Five Years in Fightertown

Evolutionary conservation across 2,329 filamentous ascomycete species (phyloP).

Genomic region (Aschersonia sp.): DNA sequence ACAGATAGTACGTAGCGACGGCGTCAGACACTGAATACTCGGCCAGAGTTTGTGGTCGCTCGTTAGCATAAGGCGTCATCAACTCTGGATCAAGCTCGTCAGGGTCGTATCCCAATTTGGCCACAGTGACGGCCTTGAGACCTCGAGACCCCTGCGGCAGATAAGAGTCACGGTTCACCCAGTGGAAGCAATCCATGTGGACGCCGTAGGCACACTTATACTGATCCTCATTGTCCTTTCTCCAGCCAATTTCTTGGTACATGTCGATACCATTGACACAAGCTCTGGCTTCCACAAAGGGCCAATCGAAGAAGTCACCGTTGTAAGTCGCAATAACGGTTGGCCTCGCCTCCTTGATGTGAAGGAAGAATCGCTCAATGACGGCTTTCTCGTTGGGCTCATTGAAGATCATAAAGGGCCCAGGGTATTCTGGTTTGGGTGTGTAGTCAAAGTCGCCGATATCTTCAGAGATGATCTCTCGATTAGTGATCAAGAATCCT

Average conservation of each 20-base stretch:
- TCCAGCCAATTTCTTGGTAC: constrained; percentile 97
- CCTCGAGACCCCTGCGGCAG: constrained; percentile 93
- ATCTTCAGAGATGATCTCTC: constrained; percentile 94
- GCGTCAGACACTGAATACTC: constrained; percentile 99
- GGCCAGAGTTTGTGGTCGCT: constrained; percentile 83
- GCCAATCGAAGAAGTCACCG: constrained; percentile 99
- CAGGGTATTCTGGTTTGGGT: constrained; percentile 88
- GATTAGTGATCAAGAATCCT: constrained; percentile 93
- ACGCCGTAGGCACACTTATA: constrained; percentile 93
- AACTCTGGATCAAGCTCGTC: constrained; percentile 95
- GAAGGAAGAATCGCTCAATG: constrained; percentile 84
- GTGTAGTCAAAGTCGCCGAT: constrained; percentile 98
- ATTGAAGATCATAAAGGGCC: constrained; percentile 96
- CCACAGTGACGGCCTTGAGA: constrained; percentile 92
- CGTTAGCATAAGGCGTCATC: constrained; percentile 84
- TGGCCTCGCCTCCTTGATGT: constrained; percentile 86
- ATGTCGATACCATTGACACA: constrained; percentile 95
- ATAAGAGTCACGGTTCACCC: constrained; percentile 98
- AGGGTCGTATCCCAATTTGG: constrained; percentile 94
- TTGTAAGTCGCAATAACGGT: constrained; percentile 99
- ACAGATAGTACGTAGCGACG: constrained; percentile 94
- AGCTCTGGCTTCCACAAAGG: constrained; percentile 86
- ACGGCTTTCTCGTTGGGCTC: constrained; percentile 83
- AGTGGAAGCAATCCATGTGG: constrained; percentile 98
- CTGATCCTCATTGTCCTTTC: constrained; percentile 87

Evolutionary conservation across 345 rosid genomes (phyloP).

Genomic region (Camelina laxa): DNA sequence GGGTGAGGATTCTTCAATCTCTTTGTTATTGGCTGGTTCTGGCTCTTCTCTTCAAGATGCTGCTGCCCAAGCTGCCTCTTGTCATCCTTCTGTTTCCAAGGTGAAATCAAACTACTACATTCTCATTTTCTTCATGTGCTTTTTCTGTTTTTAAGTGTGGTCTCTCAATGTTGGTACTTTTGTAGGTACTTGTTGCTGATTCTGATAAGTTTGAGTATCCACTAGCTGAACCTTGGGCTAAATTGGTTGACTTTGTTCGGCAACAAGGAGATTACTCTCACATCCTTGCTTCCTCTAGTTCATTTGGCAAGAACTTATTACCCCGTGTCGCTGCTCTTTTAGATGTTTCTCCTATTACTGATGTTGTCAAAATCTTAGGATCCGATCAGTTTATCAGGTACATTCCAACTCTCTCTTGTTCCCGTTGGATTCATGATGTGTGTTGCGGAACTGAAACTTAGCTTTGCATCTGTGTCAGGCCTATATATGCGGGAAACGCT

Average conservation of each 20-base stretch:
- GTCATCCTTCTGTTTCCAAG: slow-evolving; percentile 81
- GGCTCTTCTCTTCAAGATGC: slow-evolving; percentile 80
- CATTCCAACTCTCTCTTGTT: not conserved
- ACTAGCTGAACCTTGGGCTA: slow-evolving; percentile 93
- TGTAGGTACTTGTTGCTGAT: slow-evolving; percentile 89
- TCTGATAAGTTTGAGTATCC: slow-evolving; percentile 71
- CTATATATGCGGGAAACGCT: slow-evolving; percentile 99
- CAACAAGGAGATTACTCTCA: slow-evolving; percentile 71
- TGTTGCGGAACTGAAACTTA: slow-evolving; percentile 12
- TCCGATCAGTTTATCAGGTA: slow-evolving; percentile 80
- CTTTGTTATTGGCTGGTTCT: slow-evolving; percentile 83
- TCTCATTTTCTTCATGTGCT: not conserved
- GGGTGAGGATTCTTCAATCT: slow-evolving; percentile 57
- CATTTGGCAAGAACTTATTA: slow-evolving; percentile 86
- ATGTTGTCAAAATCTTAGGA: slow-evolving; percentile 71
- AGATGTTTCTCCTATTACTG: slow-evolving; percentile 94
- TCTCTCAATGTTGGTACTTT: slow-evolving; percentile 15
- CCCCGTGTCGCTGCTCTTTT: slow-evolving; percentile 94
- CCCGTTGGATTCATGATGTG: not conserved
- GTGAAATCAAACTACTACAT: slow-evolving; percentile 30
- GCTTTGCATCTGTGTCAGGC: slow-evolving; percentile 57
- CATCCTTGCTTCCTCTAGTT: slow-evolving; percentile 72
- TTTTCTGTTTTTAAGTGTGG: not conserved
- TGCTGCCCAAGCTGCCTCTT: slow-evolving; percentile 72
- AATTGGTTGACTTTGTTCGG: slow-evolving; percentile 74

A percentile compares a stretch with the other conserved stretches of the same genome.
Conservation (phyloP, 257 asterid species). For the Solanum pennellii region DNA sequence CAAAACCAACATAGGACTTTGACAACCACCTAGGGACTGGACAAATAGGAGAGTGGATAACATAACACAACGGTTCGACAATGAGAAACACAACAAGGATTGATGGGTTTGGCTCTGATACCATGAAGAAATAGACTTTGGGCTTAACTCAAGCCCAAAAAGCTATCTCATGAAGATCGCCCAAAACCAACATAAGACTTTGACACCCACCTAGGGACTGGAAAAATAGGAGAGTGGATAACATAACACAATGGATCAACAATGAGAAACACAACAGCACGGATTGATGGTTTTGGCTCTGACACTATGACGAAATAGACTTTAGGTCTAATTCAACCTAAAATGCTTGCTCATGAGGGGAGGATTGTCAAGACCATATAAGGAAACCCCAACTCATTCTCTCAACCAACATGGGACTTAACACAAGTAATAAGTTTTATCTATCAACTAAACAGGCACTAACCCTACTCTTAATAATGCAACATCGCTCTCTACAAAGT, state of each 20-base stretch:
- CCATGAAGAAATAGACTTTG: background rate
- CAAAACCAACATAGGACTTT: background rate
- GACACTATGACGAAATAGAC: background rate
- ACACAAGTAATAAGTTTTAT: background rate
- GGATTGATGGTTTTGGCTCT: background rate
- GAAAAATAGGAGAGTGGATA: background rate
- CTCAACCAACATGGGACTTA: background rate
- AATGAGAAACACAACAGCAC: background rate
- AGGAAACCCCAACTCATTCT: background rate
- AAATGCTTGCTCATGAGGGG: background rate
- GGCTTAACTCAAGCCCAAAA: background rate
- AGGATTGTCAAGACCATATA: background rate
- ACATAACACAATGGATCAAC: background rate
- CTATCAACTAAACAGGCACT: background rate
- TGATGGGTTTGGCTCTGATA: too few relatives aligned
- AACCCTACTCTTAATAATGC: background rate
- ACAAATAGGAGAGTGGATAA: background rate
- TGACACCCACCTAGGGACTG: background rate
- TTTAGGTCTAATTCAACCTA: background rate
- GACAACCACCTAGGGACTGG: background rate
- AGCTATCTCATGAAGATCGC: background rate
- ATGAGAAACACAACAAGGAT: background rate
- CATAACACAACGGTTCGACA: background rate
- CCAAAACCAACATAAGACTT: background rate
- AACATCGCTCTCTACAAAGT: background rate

“Blood was streaming through Dave’s hands that covered his face as one of the AME’s brought him through the hanger and back to the shop. I was coming from the shop, on my way to the flightline to help with the launch when I saw Dave’s slumped over body and the bloody mess all over the front of Dave’s clean pressed dungarees. I knew it was bad right away from the amount of blood lose so I peeled off my t-shirt to help wipe away the blood and see if we needed an ambulance or just a car ride for Dave to medical to get him sewn up. We got Dave to the shop after I shoved my t-shirt in his face to capture some of the blood that was dripping all over our nice clean shop floor and I went to work to find out what happened and access the damage to Dave’s face.  Dave was our supervisor and rarely went out to the flightline. That was for his own safety because he was old and wore coke bottle glasses. Not a good mix for working around a moving aircraft that will cripple or kill you in a split second if you are in the wrong place at the wrong time. Seems ole Dave had been told to get off his butt and get out to the flightline to deliver a part that the shop needed during a launch. Dave was able to get the part needed but when he went out to the flightline to deliver the part he walked directly into a lower antenna blade protruding from the belly of the Tomcat. That’s why we didn’t let Dave get around aircraft. You see, in the Navy every squadron rule was written in blood and we all knew to abide by those rules but every once in a while some goofball in charge would forget about our rules and try to be a hero so someone with a nice clean uniform ends up being carted back to the hanger with a chopped off face. Once I got Dave calmed down and cleared the blood that kept streaming down I realized that the cut was between his eyes and about a quarter inch in size. Seems old Dave must have been hoped up on blood thinners and with his heart racing it looked much worse than it really was and only required a few stitches to get old Dave back to the shop and doing what he did best, paperwork.”

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